Spring And Autumn.

A poem by Thomas Moore

Every season hath its pleasures;
Spring may boast her flowery prime,
Yet the vineyard's ruby treasures
Brighten Autumn's soberer time.
So Life's year begins and closes;
Days tho' shortening still can shine;
What tho' youth gave love and roses,
Age still leaves us friends and wine.

Phillis, when she might have caught me,
All the Spring looked coy and shy,
Yet herself in Autumn sought me,
When the flowers were all gone by.
Ah, too late;--she found her lover
Calm and free beneath his vine,
Drinking to the Spring-time over,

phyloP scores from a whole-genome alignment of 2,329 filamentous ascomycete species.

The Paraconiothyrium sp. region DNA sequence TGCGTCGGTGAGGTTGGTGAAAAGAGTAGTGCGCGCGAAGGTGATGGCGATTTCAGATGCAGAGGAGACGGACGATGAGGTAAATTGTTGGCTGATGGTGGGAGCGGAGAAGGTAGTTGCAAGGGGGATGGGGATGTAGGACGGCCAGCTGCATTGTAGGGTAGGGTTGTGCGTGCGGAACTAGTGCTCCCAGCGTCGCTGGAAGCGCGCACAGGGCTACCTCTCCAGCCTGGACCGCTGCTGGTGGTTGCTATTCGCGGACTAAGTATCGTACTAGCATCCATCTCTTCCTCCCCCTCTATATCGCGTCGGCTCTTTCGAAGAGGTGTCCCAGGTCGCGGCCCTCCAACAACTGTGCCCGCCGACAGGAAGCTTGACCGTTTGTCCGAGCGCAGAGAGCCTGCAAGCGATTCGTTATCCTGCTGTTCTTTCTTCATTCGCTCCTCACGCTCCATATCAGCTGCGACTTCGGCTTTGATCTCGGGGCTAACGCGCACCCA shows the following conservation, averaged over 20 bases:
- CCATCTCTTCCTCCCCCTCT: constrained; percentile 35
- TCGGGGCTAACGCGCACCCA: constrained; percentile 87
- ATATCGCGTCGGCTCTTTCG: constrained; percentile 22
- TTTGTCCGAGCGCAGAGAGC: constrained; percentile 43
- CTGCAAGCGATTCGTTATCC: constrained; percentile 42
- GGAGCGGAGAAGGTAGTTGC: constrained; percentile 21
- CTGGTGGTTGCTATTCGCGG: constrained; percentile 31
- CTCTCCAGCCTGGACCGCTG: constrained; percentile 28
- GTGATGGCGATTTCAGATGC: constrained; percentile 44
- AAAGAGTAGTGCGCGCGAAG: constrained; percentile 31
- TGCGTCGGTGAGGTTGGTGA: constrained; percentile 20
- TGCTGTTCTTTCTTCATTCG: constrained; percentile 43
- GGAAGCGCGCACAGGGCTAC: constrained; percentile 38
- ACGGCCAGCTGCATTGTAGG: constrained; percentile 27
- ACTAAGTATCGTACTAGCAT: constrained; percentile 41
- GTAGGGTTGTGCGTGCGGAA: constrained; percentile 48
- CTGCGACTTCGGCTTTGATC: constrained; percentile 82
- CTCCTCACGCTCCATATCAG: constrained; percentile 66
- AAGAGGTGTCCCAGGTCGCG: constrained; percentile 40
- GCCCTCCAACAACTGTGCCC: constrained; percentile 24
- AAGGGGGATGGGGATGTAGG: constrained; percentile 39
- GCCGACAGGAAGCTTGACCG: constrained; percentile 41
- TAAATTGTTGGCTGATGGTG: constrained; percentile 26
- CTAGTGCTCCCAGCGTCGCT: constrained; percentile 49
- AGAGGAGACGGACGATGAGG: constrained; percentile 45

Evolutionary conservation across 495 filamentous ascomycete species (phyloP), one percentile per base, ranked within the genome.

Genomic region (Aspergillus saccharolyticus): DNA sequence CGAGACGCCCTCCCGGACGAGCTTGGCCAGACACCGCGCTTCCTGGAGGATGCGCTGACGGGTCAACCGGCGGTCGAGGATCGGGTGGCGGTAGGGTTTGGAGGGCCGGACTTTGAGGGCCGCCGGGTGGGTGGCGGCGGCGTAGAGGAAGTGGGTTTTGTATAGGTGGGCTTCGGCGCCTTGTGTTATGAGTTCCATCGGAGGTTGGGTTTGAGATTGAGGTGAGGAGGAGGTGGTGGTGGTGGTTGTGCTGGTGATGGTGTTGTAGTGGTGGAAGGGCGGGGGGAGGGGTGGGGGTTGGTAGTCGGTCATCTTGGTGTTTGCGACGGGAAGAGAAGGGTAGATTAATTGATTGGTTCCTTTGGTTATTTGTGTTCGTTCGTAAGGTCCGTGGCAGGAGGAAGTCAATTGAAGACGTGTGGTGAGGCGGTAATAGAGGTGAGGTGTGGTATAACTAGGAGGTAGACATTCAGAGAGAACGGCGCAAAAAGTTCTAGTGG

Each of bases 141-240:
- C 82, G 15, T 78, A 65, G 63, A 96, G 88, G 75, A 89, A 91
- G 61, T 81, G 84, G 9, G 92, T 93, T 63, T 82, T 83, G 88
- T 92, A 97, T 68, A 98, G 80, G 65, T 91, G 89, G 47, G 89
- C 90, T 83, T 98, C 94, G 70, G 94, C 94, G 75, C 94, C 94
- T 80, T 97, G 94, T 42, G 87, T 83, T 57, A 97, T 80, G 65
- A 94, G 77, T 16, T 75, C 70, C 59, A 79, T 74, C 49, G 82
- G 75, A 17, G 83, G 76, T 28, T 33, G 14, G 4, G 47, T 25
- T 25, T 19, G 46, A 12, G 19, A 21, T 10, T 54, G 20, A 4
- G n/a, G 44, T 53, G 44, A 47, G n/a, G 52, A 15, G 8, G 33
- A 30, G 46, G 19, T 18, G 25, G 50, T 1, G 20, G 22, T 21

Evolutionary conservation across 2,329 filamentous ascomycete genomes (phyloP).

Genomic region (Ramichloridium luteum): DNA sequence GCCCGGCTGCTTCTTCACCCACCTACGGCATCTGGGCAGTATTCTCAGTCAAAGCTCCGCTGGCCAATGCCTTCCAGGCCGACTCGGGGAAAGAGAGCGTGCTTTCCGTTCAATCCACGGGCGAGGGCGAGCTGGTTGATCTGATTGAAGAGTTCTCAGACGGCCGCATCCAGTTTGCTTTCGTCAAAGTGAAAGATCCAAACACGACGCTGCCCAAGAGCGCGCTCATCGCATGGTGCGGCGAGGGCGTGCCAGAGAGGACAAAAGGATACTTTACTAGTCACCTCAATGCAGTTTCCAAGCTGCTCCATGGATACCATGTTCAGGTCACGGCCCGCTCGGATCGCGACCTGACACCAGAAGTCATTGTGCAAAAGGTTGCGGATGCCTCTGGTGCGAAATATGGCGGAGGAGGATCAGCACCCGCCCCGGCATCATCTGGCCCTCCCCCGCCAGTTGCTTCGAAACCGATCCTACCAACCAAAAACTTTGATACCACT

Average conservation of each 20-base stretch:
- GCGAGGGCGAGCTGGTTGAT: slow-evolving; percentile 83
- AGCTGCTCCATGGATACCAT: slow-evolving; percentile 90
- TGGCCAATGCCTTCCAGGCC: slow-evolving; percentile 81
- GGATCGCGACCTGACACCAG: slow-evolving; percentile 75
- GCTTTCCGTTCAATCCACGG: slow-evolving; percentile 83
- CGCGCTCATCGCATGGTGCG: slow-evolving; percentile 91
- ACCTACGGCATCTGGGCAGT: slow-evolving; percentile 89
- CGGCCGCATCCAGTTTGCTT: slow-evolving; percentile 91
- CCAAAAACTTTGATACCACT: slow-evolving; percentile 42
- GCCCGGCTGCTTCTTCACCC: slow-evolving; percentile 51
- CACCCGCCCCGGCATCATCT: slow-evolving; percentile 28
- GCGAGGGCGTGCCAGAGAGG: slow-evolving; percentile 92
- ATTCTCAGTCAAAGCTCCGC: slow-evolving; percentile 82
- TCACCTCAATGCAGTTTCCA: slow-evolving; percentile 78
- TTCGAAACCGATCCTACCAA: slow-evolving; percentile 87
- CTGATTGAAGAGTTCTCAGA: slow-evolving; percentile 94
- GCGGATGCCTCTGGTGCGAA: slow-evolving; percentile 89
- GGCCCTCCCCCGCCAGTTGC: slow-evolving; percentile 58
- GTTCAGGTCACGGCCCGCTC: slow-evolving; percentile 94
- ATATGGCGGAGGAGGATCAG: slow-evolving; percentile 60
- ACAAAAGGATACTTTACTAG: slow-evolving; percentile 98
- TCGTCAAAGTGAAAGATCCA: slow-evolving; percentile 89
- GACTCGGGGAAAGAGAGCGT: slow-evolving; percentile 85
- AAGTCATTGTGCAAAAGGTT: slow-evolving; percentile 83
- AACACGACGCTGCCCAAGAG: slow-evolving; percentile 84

In his best autumnal wine.

Thus may we, as years are flying,
To their flight our pleasures suit,
Nor regret the blossoms dying,
While we still may taste the fruit,
Oh, while days like this are ours,
Where's the lip that dares repine?
Spring may take our loves and flowers,
So Autumn leaves us friends and wine.

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